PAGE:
Count-based differential expression analysis of RNA sequencing data using R and Bioconductor

Journal name:
Nature Protocols
Volume:
8,
Pages:
1765–1786
Year published:
DOI:
doi:10.1038/nprot.2013.099
Published online

Abstract

RNA sequencing (RNA-seq) has been rapidly adopted for the profiling of transcriptomes in many areas of biology, including studies into gene regulation, development and disease. Of particular interest is the discovery of differentially expressed genes across different conditions (e.g., tissues, perturbations) while optionally adjusting for other systematic factors that affect the data-collection process. There are a number of subtle yet crucial aspects of these analyses, such as read counting, appropriate treatment of biological variability, quality control checks and appropriate setup of statistical modeling. Several variations have been presented in the literature, and there is a need for guidance on current best practices. This protocol presents a state-of-the-art computational and statistical RNA-seq differential expression analysis workflow largely based on the free open-source R language and Bioconductor software and, in particular, on two widely used tools, DESeq and edgeR. Hands-on time for typical small experiments (e.g., 4–10 samples) can be <1 h, with computation time <1 d using a standard desktop PC.

At a glance

Figures

  1. Count-based differential expression pipeline for RNA-seq data using edgeR and/or DESeq.
    Figure 1: Count-based differential expression pipeline for RNA-seq data using edgeR and/or DESeq.

    Many steps are common to both tools, whereas the specific commands are different (Step 14). Steps within the edgeR or DESeq differential analysis can follow two paths, depending on whether the experimental design is simple or complex. Alternative entry points to the protocol are shown in orange boxes.

  2. Screenshot of Metadata available from SRA.
    Figure 2: Screenshot of Metadata available from SRA.
  3. Screenshot of reads aligning across exon junctions.
    Figure 3: Screenshot of reads aligning across exon junctions.
  4. Plots of sample relations.
    Figure 4: Plots of sample relations.

    (a) By using a count-specific distance measure, edgeR's plotMDS produces a multidimensional scaling plot showing the relationship between all pairs of samples. (b) DESeq's plotPCA makes a principal component (PC) plot of VST (variance-stabilizing transformation)-transformed count data. CT or CTL, control; KD, knockdown.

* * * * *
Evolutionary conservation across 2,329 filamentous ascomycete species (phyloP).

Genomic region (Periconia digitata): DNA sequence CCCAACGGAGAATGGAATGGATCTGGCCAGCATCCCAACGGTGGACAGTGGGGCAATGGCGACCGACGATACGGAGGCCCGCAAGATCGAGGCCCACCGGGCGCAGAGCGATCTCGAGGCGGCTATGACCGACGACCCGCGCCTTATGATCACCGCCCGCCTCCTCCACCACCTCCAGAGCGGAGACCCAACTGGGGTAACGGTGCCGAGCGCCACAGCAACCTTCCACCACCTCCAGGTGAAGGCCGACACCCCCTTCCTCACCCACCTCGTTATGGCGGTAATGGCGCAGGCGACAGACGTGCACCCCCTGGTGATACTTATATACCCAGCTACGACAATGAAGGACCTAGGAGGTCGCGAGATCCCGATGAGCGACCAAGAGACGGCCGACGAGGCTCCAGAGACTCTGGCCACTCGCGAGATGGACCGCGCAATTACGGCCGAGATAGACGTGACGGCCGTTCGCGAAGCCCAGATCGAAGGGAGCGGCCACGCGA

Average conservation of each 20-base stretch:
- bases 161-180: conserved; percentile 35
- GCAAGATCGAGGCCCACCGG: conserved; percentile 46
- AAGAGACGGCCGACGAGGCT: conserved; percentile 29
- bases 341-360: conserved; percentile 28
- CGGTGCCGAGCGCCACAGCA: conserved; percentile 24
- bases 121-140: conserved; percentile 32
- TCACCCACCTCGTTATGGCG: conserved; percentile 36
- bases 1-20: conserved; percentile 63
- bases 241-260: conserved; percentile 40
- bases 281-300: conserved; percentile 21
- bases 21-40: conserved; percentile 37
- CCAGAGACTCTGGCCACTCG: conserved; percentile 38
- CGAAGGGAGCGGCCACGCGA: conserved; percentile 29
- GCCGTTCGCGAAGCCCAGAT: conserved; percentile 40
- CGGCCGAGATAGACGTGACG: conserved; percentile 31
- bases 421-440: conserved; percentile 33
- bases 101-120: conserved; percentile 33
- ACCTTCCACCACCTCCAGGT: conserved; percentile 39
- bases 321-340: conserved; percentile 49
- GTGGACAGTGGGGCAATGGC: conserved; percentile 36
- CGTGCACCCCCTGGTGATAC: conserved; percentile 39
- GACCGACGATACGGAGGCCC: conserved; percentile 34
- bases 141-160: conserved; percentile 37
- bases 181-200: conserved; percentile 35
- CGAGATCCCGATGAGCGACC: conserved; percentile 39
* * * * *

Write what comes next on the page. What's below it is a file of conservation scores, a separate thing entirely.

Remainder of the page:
5. Plots of mean-variance relationship and dispersion.
    Figure 5: Plots of mean-variance relationship and dispersion.

    (a) edgeR's plotMeanVar can be used to explore the mean-variance relationship; each dot represents the estimated mean and variance for each gene, with binned variances as well as the trended common dispersion overlaid. (b) edgeR's plotBCV illustrates the relationship of biological coefficient of variation versus mean log CPM. (c) DESeq's plotDispEsts shows the fit of dispersion versus mean. CPM, counts per million.

  6. M ('minus') versus A ('add') plots for RNA-seq data.
    Figure 6: M ('minus') versus A ('add') plots for RNA-seq data.

    (a) edgeR's plotSmear function plots the log-fold change (i.e., the log ratio of normalized expression levels between two experimental conditions) against the log counts per million (CPM). (b) Similarly, DESeq's plotMA displays differential expression (log-fold changes) versus expression strength (log average read count).

  7. Histogram of P values from gene-by-gene statistical tests.
    Figure 7: Histogram of P values from gene-by-gene statistical tests.

Accession codes

Referenced accessions

Gene Expression Omnibus

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Author information

Affiliations

  1. Genome Biology Unit, European Molecular Biology Laboratory, Heidelberg, Germany.

    • Simon Anders &
    • Wolfgang Huber
  2. Department of Statistics, University of Oxford, Oxford, UK.

    • Davis J McCarthy
  3. Wellcome Trust Centre for Human Genetics, University of Oxford, Oxford, UK.

    • Davis J McCarthy
  4. Bioinformatics Division, Walter and Eliza Hall Institute, Parkville, Victoria, Australia.

    • Yunshun Chen &
    • Gordon K Smyth
  5. Department of Medical Biology, University of Melbourne, Melbourne, Victoria, Australia.

    • Yunshun Chen
  6. Functional Genomics Center UNI ETH, Zurich, Switzerland.

    • Michal Okoniewski
  7. Department of Mathematics and Statistics, University of Melbourne, Melbourne, Victoria, Australia.

    • Gordon K Smyth
  8. Institute of Molecular Life Sciences, University of Zurich, Zurich, Switzerland.

    • Mark D Robinson
  9. SIB Swiss Institute of Bioinformatics, University of Zurich, Zurich, Switzerland.

    • Mark D Robinson

Contributions

S.A. and W.H. are authors of the DESeq package. D.J.M., Y.C., G.K.S. and M.D.R. are authors of the edgeR package. S.A., M.O., W.H. and M.D.R. initiated the protocol format on the basis of the ECCB 2012 Workshop. S.A. and M.D.R. wrote the first draft and additions were made from all authors.

Competing financial interests

The authors declare no competing financial interests.

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Supplementary information

Zip files

  1. Supplementary Data (546 KB)

    Archive of files used in the protocol. This file is a compressed archive with the following files: the intermediate COUNT files used, a count table used in the statistical analysis, the metadata table and the original “SraRunInfo” CSV file that was downloaded from the NCBI's SRA.

Additional data